Reading and success go hand-in-hand.

Dr. Joseph Cuseo, professor emeritus of psychology at Marymount College in Los Angeles County, will explain how reading factors into principles he believes make people successful in school and in life at an event put on by Start Making a Reader Today (SMART).

Cuseo is giving a presentation at 5:30 p.m. Thursday at Roosevelt Elementary called “I can be anything: a shout out to children who have learned to read.”

Cuseo is known for his work on studying what makes students successful in college. He has directed the “first year” seminar at Marymount College for 25 years, written a textbook and various articles, and received awards for his work.

He said it is worthwhile for people to come to his presentation, whether or not they’re involved with schools or SMART because the principles of success he studies are universal.

“I’ve labored over this for years — trying to figure out what makes students successful — over a 25-year period,” he said. “The same principles make people successful, whether or not they’re teachers, if they’re parents, if they’re employers — all these principles are important. These are themes of human success or life success that will appeal to everybody.”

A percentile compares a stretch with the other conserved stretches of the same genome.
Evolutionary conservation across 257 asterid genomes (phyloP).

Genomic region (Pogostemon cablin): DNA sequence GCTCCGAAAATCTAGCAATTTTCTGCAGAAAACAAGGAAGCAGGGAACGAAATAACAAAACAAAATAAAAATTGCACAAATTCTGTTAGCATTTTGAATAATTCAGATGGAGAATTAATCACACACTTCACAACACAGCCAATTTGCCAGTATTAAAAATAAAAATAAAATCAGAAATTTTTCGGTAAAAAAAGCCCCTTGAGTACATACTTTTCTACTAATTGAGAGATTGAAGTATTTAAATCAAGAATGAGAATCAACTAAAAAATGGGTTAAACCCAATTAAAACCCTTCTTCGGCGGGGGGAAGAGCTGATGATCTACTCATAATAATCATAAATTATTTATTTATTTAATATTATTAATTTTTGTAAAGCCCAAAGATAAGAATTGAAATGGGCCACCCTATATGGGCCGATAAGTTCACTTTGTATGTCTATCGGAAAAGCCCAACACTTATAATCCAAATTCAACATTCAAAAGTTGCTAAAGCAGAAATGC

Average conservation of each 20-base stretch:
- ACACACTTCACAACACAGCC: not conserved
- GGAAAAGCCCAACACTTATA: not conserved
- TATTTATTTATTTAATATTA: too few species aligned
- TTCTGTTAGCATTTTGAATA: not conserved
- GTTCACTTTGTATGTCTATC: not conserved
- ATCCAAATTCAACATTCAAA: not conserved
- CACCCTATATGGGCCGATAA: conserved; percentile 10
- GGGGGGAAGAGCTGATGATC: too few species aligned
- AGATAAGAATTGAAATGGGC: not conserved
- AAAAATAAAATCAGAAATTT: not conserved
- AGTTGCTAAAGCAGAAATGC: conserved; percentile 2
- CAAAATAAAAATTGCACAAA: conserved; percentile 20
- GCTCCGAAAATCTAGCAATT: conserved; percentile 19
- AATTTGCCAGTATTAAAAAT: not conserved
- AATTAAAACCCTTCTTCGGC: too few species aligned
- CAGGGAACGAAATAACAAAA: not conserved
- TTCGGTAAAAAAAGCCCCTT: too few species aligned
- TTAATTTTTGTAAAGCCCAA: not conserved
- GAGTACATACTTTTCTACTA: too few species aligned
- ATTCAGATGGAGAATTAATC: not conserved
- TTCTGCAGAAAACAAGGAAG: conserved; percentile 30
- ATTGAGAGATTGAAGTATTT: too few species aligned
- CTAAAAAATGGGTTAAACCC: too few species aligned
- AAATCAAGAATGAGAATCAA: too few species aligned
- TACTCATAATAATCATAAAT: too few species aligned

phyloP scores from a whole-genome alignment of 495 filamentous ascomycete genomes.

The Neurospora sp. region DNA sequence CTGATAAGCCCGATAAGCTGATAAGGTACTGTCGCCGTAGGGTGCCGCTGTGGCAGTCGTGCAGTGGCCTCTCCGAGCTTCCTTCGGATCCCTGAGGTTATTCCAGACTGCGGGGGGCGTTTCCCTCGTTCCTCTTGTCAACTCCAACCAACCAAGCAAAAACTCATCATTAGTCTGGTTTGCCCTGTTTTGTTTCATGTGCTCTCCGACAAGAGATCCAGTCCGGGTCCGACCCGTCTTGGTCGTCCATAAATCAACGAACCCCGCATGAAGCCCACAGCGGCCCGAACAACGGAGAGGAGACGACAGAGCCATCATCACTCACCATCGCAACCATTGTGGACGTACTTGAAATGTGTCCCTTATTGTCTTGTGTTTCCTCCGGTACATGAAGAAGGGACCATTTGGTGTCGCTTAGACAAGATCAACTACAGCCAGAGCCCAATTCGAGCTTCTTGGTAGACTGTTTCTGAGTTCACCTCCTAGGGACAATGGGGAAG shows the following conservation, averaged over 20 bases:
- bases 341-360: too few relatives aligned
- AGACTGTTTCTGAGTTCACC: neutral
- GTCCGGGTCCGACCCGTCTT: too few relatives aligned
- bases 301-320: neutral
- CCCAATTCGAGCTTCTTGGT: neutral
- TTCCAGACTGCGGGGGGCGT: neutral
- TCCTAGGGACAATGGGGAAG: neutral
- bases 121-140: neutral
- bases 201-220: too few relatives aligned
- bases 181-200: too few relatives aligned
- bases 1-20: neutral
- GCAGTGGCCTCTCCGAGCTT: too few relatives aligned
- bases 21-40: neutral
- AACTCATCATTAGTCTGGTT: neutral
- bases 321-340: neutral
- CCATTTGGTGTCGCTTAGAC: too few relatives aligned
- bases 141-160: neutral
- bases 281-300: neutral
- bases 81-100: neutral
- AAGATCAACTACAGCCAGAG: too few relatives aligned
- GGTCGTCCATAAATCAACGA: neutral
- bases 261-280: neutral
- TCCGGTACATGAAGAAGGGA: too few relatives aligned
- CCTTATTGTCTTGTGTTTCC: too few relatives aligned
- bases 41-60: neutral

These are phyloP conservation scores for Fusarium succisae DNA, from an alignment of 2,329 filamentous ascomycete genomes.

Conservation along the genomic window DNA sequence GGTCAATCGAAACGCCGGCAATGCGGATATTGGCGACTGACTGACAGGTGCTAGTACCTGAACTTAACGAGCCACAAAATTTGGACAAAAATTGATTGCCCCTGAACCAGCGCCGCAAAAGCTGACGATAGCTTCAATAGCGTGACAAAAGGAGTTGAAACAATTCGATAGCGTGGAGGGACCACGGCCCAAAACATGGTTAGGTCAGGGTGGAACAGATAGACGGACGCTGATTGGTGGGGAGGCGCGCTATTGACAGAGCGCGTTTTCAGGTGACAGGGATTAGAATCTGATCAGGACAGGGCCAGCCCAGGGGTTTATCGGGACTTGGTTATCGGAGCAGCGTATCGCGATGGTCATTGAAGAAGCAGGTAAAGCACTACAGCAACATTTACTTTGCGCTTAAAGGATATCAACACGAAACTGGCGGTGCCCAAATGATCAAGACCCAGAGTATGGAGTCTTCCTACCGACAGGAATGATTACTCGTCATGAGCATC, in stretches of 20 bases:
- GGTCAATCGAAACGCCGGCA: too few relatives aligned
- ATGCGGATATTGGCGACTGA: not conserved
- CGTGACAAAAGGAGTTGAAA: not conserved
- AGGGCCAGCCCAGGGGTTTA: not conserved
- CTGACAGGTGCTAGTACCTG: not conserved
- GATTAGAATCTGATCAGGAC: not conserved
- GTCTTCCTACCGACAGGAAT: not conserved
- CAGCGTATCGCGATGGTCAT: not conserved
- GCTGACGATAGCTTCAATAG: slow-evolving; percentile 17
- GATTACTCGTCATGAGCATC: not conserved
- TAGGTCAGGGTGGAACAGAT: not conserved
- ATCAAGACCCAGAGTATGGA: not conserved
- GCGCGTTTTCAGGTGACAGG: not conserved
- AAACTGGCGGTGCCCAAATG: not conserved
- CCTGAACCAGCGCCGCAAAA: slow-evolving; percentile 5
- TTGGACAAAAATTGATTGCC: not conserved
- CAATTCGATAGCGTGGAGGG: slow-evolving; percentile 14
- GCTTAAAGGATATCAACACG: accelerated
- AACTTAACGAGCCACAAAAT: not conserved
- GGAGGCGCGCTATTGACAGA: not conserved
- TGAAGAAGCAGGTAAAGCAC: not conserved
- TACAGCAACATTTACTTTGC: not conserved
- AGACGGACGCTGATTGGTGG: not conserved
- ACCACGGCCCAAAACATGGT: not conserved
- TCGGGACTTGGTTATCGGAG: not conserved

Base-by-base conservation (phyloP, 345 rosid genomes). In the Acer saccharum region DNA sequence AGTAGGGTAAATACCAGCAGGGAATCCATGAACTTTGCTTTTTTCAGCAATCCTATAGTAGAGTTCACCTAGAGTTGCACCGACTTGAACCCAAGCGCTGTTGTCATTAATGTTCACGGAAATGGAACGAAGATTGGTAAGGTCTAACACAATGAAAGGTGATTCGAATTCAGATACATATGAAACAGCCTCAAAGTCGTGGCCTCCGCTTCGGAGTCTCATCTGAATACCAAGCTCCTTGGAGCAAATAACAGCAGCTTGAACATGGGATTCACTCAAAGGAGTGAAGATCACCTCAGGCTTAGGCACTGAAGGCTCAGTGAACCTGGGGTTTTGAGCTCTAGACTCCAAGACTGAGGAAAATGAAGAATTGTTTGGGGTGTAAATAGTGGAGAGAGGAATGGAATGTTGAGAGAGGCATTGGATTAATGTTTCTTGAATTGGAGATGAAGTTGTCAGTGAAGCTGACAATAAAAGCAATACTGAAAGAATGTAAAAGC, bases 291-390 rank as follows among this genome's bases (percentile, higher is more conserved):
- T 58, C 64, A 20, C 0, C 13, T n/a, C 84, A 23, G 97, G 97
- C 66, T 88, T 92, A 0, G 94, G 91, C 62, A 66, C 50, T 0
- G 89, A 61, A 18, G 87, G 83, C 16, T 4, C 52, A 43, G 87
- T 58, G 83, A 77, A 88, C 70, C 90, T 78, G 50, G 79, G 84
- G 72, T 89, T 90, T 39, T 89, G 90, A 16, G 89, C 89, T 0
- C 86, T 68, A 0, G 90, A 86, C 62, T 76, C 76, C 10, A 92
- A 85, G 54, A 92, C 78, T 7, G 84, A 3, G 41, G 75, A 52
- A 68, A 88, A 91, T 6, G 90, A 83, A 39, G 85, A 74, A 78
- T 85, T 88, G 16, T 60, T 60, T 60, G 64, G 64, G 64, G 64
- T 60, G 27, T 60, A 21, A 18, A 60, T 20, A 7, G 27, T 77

Cuseo’s principles are:

■ Personal validation: students will be more successful when they feel someone cares about them.

■ Self efficacy: a feeling of control over the outcome of their lives; the feeling there is some connection between effort expended and results achieved.

■ Meaningfulness: students will try harder if they believe there is a point to it, a relevance and sense of purpose.

■ Active involvement: students are more successful when they’re not passive learners.

■ Reflection: students also need to step back and think about what they’re engaged in; they need quiet time to reflect.

■ Social integration: students will be more successful when they’re connected with others, when there is a sense of community.

■ Self-awareness: successful learners are aware of what they are learning; they’re aware of what they’re doing and why they’re doing it, and if they’re doing it well.